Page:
Birth of the Symphony Handel to Haydn Academy of Ancient Music & Richard Egarr
- George Frideric Handel (1685–1759): Sinfonia from Saul (1738)
- 4Andante larghetto02:04
- Franz Xaver Richter (1709–1789): Grande simphonie No.7 in C major (c.1740)
- 5I. Allegro06:46
- 6II. Andante03:38
- 7III. Allegro03:03
- Johann Wenzel Anton Stamitz (1717-1757): Sinfonia a 4 in D major (c.1750)
- 8I. Presto04:21
- 9II. Andante04:46
- 10III. Presto02:53
- Wolfgang Amadeus Mozart (1756–1791): Symphony No.1 in E flat major K16 (1764)
- 11I. Molto allegro04:39
- 12II. Andante03:26
- 13III. Presto01:44
- Franz Joseph Haydn (1732–1809): Symphony No.49 in F minor La passione (1768)
- 14I. Adagio09:16
- 15II. Allegro di molto06:41
- 16III. Minuet and Trio05:49
- 17IV. Finale - Presto03:02
Info zu Birth of the Symphony Handel to Haydn
The 18th century saw an outpouring of symphonies, with over 10,000 composed worldwide from Sicily to North Carolina. The first release on the AAM’s own label surveys some of the diverse works which were central to the development of the genre, pioneering new sounds and bringing instrumental music to the forefront of European culture.
Handel’s Sinfonia from Saul is a stunning example of the multi-movement oratorio introduction which supplied models for the early symphony’s scoring. Works from the cutting-edge Mannheim orchestra by Stamitz and Richter showcase the new sonic possibilities of the form, whilst in his first attempt at a symphony the young Mozart explores his “dramatic and emotional limits” (Richard Egarr). Haydn’s 'La passione' demonstrates the mature classical symphony at its finest.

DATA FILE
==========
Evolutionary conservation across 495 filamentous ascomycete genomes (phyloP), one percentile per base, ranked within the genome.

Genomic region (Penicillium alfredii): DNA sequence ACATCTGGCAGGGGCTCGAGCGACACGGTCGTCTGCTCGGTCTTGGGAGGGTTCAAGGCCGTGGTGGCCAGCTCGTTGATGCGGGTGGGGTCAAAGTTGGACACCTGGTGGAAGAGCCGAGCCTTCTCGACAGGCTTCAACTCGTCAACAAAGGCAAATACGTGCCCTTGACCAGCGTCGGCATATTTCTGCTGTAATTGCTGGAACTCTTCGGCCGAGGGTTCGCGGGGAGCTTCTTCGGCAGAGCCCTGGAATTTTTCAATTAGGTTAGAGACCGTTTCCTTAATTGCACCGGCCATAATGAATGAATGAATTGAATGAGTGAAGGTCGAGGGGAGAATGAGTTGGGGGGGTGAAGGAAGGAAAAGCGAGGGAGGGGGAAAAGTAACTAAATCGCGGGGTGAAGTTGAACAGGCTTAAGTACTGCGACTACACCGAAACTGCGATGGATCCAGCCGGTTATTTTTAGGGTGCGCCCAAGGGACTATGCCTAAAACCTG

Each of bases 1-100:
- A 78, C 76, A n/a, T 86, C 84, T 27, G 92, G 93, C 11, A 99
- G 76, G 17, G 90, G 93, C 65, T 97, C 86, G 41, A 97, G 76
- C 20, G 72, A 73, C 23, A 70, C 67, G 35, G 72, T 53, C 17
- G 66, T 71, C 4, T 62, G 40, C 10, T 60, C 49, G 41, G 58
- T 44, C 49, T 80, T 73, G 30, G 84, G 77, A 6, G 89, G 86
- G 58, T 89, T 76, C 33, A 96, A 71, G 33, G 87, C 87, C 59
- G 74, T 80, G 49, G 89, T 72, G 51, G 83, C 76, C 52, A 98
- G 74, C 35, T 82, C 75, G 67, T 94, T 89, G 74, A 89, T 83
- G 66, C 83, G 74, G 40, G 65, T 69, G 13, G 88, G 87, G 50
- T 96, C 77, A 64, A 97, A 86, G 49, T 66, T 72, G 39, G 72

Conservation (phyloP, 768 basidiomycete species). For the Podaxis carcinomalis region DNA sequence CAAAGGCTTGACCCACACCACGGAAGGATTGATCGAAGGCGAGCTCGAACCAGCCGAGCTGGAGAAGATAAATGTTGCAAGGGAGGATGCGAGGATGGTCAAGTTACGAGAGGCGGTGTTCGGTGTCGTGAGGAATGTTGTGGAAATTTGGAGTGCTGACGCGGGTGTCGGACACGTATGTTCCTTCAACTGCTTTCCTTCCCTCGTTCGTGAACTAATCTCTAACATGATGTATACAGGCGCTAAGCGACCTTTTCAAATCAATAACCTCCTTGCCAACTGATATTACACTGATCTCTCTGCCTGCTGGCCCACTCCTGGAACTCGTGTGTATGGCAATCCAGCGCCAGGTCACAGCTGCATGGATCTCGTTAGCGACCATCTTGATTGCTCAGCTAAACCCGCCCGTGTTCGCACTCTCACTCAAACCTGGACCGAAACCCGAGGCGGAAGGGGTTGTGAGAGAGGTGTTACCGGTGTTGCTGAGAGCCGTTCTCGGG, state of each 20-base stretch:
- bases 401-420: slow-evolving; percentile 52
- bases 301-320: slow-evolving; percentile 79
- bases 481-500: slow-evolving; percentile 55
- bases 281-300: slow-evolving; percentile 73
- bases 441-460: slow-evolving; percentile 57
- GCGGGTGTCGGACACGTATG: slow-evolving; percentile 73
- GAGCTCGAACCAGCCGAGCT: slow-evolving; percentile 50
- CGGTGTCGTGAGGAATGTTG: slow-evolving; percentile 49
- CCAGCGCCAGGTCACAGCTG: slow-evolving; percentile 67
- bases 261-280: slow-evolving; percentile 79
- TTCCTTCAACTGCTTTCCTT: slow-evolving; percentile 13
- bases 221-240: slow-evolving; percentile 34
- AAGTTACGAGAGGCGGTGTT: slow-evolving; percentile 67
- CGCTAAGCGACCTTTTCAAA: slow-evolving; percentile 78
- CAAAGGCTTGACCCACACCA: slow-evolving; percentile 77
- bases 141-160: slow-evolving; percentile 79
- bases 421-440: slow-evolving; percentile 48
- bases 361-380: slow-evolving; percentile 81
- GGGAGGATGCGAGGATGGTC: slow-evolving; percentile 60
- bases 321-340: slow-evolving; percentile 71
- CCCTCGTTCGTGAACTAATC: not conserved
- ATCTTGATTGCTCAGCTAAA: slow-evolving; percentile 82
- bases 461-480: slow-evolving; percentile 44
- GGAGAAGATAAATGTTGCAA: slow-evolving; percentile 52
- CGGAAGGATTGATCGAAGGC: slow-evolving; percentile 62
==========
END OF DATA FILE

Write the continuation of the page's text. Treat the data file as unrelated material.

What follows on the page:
“The AAM's performances gave virtually unalloyed pleasure. Animated by Richard Egarr's harpsichord, their style is bold and fiery, though there is ample tenderness in the slow sections of the Saul sinfonia... With added horns and oboes they relish the youthful swagger of the Mozart and realise all the baleful intensity of 'La Passione'... certainly one of the most powerful and disturbing performances on disc.” (Gramophone)
'The stand-out work on the recording is without doubt Haydn's F minor Symphony No.49 'La passione'... Egarr and the AAM play this dark masterpiece with both subtlety and drama... This is a masterly account: crisply articulated, with transparency of texture and really clear, confident wind playing... This is classical symphony playing of the highest order.” (International Record Review)
Academy of Ancient Music
Richard Egarr, director and harpsichord
brings a joyful sense of adventure and a keen, enquiring mind to all his music-making. He is equally happy conducting, directing from the keyboard or playing concerti (on organ, harpsichord, fortepiano or modern piano), giving solo recitals, playing chamber-music, and indeed talking about music at every opportunity.
Music Director of the Academy of Ancient Music since 2006, Egarr has further renewed his contract to 2017. AAM began a new relationship in September 2012 as Associate Ensemble at the Barbican Centre, where plans include a cycle of Monteverdi operas. Early in his tenure Egarr established the Choir of the AAM, and operas/oratorios lie at the heart of his repertoire; in 2010 he conducted Mozart’s opera La Finta Giardiniera in concert at the Barbican Centre and the Theatre des Champs-Elysees. He made his Glyndebourne debut in 2007 conducting a staged version of The Matthew Passion. Egarr is a lasting inspiration to young musicians, maintaining regular relationships at the Amsterdam Conservatoire, Britten Pears Foundation, and the Netherlands Opera Academy (La Clemenza di Tito, Le Nozze di Figaro and Rossini’s Il Signor Bruschino) and is a Visiting Artist at the Juilliard School in New York.